What I’ve Learned Throughout My Years in Public Education

10 of the Most Important Things I’ve learned in my years in education.

When I started working in schools I was about 21 years old and my first job was as a day to day substitute teacher.  Today, I am a school counselor, and have been so for over ten years.  Whether in the classroom or in the counseling office there are some things that have been consistent throughout my years in education.

  1. Everyone Knows What Needs to be done.  Most of teacher trainings seem very repetitive and recycled information, yet keeping motivation to put it into practice daily and consistently proves challenging. Helping teachers stay motivated should be offered as a training to administrators and district heads.
  2. Engaging Students Works.  Students may moan and groan about a teacher that makes them work but they appreciate it. A teacher trying different approaches to make learning fun will make it more likely for the student to put more effort in class.
  3. Students Do Not Take Well to Sarcasm.  Even elementary school kids can tell when an educator is being sarcastic.  As a counselor, this is one of most frequent complaints I’ve ever gotten from students.  Using sarcasm to correct a behavior will lead students to lose respect.
  4. Technology is a Great Tool in the Classroom.  Tech is not the future, is the present and it makes a great tool in the classroom when used appropriately. However, just giving an electronic device to a student does not make it an effective lesson.
  5. Every Student Can Learn.  While students all learn in different ways and they will not all reach the same levels, getting them just one step ahead will make them feel empowered. Preparing a lesson with the mindset that they students are not going to get it will sets the bar low for the educator and the student.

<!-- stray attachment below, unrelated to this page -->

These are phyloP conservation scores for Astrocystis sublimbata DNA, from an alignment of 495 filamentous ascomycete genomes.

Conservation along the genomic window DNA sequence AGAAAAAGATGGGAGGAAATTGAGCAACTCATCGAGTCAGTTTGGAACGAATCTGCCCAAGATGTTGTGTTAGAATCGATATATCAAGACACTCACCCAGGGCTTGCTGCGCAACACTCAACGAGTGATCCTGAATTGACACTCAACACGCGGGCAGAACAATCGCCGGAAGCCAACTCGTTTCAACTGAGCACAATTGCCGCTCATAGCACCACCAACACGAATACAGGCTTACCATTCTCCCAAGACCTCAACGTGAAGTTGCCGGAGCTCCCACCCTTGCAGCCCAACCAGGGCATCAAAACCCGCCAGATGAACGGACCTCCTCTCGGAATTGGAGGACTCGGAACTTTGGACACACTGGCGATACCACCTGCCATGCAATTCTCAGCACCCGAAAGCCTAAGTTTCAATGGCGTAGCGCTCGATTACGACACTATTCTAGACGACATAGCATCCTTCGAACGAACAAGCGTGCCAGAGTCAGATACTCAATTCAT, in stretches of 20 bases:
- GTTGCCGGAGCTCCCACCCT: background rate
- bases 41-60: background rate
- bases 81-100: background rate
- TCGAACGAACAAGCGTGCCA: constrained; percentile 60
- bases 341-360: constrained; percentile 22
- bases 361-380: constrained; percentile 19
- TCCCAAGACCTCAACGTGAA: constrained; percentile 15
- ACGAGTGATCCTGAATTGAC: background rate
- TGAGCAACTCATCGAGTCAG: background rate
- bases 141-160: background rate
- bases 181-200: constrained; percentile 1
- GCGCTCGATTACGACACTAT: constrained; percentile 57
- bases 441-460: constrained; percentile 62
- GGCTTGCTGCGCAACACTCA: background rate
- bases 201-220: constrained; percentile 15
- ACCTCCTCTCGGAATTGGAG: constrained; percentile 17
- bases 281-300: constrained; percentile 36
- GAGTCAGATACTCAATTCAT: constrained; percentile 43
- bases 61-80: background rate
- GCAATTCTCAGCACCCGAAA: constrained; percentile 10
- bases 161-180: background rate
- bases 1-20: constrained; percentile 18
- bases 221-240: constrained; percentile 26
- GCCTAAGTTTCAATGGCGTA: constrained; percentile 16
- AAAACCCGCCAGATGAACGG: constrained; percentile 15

6. Demonstrating Personal Interest Opens the Doors to Learning.  Something as simple as greeting or noticing a student’s’ absence and letting them know they were missed will make them more likely to keep coming back to your class/school.  Everyone likes to feel liked.
  7. Respect is a Two Way Street.  “Do as I say Not as I do” is ineffective.  While showing respect towards students will not always be immediately reciprocated (particularly with challenging students), they do expect more from educated adults.  And believe it or not, eventually they will begin showing you respect. Keep in mind, many may not know what respect is supposed to look like, so be an example.
  8. Most Days Educators Exclaim While Shaking Their Heads, “You Can’t Make This Stuff Up!”  The things that we encounter while working in schools would make a popular reality TV show, some sad some unbelievably ironic, yet we come back.
  9. Words Can Hurt As Much as Sticks and Stones.  The things educators say to students make a lasting impact.  We often say, if we don’t have anything nice to say, don’t say anything at all. But silence, as well as negative body language can also be hurtful.  Finding something positive about every student is very important, you don’t need to like them the same way they don’t have to like you, but respect and appreciation has to be evident in our actions.
  10.  “It’s not personal, Sonny. It’s strictly business” The Godfather, 1972.   We are in the business of educating students, taking their misbehaviors/mistakes as an attack to your person will make you ineffective, and will make your job dreadful.  Remember to tell yourself, “Today Is  New Day!” and act like it.

And of course, if you’re an educator you already know all this.  But at least you didn’t have to go out of your way to attend a lame professional development meeting administered by folks that may not have any actual school experience to tell you something you already knew. Anyway, more of this another time 😉